I went to some great Pint of Science nights recently, the annual festival where scientists give talks in pubs. I saw Professor Jon Cooper speak about his research into Batten’s Disease, Dr Claire Troake describe the Brain Bank where people can donate their brain tissue after death, Dr Gemma Modinos describe her research into social and emotional aspects of psychosis and Dr Nigel Blackwood talk about psychopathic traits.
Psychopathic traits are measured by a questionnaire called the psychopathy checklist-revised (PCL-R). They include callousness, a lack of empathy, a tendency towards relating to others in a grandiose way, or trying to manipulate others. Psychopathic behaviours also include persistent aggressive acts, both as a reaction and as a way of trying to get something. Studies also show people with psychopathy have difficulty being able to recognise fear and sadness in other people’s facial expressions.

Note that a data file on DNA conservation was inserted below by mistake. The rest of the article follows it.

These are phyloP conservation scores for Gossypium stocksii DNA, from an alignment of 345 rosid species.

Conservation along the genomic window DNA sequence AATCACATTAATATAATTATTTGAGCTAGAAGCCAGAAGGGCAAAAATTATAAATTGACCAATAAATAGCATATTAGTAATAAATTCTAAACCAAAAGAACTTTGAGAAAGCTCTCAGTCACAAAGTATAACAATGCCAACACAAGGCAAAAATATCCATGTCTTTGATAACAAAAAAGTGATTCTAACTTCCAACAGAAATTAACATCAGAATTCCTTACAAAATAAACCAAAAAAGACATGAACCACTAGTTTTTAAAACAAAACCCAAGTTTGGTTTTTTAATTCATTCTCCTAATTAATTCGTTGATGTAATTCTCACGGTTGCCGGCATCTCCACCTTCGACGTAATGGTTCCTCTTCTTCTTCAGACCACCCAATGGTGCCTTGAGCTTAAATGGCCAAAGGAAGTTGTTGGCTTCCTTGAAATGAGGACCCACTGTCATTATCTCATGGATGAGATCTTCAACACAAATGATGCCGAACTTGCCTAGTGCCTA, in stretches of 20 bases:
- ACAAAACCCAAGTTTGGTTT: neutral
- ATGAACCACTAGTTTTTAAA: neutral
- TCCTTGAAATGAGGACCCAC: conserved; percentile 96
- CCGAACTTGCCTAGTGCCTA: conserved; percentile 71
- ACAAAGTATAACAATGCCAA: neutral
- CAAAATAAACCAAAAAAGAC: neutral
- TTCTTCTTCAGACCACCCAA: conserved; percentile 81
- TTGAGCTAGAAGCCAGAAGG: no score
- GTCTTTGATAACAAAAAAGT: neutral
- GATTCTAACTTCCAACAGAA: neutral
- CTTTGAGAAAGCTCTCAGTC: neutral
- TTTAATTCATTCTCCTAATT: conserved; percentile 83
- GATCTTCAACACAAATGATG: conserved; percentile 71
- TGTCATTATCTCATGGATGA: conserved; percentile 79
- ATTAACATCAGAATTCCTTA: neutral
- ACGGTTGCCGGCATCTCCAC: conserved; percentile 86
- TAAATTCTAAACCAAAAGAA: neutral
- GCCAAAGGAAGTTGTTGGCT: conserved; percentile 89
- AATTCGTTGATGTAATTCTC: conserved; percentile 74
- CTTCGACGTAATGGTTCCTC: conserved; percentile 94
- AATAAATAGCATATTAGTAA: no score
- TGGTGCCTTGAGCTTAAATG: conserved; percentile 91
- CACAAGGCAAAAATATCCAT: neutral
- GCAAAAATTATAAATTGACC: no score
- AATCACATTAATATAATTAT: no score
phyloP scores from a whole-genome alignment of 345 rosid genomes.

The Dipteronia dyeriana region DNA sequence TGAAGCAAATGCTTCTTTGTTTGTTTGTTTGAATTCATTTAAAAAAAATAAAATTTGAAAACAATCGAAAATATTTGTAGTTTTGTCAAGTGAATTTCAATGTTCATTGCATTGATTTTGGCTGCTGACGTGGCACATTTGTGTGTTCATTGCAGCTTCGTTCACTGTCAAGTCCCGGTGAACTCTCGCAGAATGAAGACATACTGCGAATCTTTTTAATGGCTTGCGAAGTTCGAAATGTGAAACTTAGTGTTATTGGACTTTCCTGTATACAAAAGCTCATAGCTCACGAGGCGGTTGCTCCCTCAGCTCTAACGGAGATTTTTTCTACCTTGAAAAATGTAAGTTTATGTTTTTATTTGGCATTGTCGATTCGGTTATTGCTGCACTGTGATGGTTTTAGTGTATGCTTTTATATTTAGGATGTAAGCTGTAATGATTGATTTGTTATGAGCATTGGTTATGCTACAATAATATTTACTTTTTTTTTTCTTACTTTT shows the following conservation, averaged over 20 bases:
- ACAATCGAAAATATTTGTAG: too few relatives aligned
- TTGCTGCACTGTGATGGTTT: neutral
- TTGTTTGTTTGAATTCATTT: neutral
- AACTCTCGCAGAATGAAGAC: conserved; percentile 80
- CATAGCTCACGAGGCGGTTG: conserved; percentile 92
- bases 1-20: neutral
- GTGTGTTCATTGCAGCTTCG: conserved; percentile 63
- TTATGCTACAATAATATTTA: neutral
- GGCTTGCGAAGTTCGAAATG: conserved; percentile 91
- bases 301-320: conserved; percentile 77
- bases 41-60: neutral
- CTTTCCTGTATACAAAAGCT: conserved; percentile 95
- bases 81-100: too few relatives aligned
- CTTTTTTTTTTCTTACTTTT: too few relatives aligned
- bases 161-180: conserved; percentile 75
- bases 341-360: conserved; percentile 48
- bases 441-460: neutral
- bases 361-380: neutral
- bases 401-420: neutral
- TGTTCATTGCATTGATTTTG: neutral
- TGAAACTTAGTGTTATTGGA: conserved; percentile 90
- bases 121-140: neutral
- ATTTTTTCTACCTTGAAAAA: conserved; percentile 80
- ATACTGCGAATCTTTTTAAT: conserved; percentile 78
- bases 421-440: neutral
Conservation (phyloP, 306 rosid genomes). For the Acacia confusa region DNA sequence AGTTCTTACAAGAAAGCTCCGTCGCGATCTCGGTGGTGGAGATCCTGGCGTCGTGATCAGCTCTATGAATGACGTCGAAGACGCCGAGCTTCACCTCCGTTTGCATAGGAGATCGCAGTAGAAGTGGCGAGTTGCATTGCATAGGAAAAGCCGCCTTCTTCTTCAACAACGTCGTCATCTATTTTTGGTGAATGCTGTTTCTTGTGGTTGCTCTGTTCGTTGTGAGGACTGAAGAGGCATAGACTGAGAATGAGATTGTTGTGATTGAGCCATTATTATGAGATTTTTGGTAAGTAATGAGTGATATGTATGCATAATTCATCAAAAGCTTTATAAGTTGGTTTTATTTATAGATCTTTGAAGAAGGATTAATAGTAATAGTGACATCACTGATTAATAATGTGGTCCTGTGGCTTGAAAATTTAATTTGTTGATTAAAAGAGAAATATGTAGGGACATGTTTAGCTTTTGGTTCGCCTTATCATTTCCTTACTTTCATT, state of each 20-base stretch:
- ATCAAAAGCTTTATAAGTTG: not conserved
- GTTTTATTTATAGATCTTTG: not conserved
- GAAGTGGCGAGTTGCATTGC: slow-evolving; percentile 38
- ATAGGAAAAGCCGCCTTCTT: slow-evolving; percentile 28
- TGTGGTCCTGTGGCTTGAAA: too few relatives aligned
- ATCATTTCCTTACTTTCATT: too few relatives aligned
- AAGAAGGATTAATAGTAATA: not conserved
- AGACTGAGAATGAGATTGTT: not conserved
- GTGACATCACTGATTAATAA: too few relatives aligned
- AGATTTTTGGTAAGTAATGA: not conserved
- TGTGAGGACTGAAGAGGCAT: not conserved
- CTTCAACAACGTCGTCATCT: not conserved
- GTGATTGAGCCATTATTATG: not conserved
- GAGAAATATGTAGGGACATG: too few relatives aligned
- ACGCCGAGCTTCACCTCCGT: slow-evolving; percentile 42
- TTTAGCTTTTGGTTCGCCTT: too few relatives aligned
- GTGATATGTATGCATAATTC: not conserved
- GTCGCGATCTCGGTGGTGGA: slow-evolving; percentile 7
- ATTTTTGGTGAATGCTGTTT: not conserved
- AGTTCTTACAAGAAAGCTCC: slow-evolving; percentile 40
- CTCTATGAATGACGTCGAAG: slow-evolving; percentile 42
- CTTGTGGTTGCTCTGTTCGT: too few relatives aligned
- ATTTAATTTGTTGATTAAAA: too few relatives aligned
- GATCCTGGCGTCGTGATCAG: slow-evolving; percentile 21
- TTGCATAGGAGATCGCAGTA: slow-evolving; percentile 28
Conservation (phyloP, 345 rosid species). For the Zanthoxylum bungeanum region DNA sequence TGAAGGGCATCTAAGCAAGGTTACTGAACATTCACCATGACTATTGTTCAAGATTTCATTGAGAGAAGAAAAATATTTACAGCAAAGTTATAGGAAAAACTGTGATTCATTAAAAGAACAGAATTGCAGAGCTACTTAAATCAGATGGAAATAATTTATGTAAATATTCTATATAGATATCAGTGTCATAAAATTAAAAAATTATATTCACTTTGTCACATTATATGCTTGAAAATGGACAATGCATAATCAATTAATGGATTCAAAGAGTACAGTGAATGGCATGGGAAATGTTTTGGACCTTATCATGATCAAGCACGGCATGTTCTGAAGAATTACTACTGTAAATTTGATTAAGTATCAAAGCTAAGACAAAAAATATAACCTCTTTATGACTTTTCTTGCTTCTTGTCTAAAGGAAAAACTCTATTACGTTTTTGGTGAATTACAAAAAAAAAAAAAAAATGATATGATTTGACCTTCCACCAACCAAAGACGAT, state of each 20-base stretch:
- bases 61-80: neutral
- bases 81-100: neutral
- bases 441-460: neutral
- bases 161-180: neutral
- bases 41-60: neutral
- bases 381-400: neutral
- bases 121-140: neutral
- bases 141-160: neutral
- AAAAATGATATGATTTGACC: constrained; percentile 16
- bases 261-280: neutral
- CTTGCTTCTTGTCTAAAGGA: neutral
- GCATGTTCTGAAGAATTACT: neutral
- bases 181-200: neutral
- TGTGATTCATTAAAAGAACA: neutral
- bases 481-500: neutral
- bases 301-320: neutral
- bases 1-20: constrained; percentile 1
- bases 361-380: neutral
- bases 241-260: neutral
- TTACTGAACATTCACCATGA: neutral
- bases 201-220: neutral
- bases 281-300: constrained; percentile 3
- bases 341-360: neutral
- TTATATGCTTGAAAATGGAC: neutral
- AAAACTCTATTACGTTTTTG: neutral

Psychopathic traits can be thought of on a spectrum, like most human characteristics. The presence of a high level of these traits is really dangerous, as high levels usually go along with committing severe violent crimes. It is possible to have lower levels of these traits as well, perhaps not reaching a clinical cut off but still suggesting some problems in the same areas.
I asked Nigel Blackwood, clinical academic in forensic psychiatry, if it’s possible to spot someone with high levels of psychopathic traits when you’re dating. He acknowledged it could be difficult at first, that often they are very charming, although they might not be that interested in you. His top tips were “take your time, and seek collateral information.” Good advice for us all.
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